For instance, your boss leaves for a week and you are the only one left in the office. In some cases, a person with that freedom will engage in all sorts of unsavory behaviors they would not otherwise do when that total freedom is truncated by the presence of the boss.
What would you rather have: the option to be greedy or the tyrannical authority that would hand out severe punishments for even bringing the thought to mind?
Everything that is wrong with our country has more to do with individuals making bad choices rather than the system in which they make them. We have seen all the other forms of government and economies fail. Nothing is free, including freedom. There is always a price to pay.
As a lifelong Lexingtonian, I feel like I know a lot about things to do around here. Sometimes I learn that maybe I don't really know as much as I think I do.
I recently attended a Girl Scout-endorsed trip to the Kentucky Horse Park which included the updated movie, a carriage ride, the Hall of Champions, the Parade of Breeds, a Pony Ride and a tour of the newly remodeled museum.
My favorite part was the Calumet Trophy collection. It is breathtaking and even included three Triple Crown trophies. This display is there due to the time and effort of former Keeneland chief Ted Bassett and local contributors who saved the trophies from going to auction.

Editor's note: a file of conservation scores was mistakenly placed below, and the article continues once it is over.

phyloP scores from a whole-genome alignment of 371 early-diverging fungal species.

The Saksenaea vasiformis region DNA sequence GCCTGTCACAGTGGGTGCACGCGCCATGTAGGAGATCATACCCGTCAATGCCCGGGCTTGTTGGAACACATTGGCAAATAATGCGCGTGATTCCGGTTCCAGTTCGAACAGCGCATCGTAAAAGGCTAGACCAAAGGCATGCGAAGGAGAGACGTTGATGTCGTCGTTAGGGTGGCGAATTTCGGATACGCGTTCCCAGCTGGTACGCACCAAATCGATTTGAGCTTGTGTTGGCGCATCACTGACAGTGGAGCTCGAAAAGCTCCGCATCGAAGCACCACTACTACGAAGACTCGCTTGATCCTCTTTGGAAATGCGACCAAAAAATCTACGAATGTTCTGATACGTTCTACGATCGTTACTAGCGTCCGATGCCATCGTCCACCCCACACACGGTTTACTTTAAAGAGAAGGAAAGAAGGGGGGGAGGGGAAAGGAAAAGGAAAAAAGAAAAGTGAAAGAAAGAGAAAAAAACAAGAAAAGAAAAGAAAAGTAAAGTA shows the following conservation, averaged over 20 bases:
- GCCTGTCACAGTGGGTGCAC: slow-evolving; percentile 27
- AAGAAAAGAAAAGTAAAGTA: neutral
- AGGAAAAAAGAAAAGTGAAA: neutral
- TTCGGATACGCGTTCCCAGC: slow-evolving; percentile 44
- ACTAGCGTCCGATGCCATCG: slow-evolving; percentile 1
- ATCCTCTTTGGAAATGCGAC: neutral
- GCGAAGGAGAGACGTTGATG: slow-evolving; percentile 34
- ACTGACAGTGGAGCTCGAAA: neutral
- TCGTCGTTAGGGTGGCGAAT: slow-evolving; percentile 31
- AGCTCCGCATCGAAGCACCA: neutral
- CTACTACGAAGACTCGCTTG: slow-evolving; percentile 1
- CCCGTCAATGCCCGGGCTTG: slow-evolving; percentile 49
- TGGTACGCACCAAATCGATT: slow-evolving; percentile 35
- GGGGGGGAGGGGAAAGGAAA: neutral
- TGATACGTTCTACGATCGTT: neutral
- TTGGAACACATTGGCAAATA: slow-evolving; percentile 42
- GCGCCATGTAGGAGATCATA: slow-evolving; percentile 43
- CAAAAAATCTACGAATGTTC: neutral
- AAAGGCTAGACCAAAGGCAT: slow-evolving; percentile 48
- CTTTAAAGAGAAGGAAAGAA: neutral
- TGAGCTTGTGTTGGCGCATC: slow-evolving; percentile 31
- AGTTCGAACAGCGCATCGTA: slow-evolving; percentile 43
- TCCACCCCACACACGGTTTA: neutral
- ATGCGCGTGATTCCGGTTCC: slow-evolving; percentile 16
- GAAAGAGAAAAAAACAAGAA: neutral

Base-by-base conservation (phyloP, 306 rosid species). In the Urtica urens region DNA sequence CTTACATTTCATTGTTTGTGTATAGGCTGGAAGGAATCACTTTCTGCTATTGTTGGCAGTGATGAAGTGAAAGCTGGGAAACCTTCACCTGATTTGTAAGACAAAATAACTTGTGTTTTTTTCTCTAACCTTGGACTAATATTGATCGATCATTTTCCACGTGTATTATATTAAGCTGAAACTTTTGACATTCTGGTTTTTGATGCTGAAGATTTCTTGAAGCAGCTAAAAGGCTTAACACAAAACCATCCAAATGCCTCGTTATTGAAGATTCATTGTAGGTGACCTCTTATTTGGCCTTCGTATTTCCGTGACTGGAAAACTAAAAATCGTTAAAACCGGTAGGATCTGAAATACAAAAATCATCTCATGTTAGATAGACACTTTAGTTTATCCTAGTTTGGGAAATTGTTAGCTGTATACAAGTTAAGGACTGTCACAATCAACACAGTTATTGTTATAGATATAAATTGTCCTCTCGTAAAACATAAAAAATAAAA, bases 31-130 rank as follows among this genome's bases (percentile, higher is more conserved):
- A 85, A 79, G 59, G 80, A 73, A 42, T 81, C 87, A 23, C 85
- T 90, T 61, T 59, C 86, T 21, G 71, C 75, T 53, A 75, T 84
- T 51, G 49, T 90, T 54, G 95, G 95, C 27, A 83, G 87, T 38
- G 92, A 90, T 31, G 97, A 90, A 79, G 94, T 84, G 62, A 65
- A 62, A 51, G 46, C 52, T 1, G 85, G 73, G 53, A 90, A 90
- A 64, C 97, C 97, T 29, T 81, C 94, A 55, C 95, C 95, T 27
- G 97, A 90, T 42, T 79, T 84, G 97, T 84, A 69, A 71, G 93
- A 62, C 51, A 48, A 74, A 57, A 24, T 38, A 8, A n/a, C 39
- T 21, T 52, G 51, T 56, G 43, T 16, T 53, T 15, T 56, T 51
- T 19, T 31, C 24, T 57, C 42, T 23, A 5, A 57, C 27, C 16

Last year's Alltech-FEI World Equestrian Games were terrific, they dramatically enhanced the infrastructure and facilities and continue to benefit the park. But I admit that I am amazed that we have this first-class, professionally staffed, terrific asset right in our backyard. It is highly educational for children of all ages, as well as for adults. I am also excited about the upcoming exhibit at the park, "The Horse," which begins mid-month.
I spent 31/2 hours at the park and I came away very impressed. This facility is not just for out-of-town tourists, it is a worthwhile excursion for locals and their families.
End negative ads
The Franciscan Peace Center is encouraging citizens to request that candidates run ads explaining what they believe in and will do rather than ads attacking their opponents.
This peace is difficult to find in our world today with all the violence and negativity that surround us. It seems our freedom of speech has been confused with a lack of respect. This is evident in many things we hear and see on television but most definitely during our election years.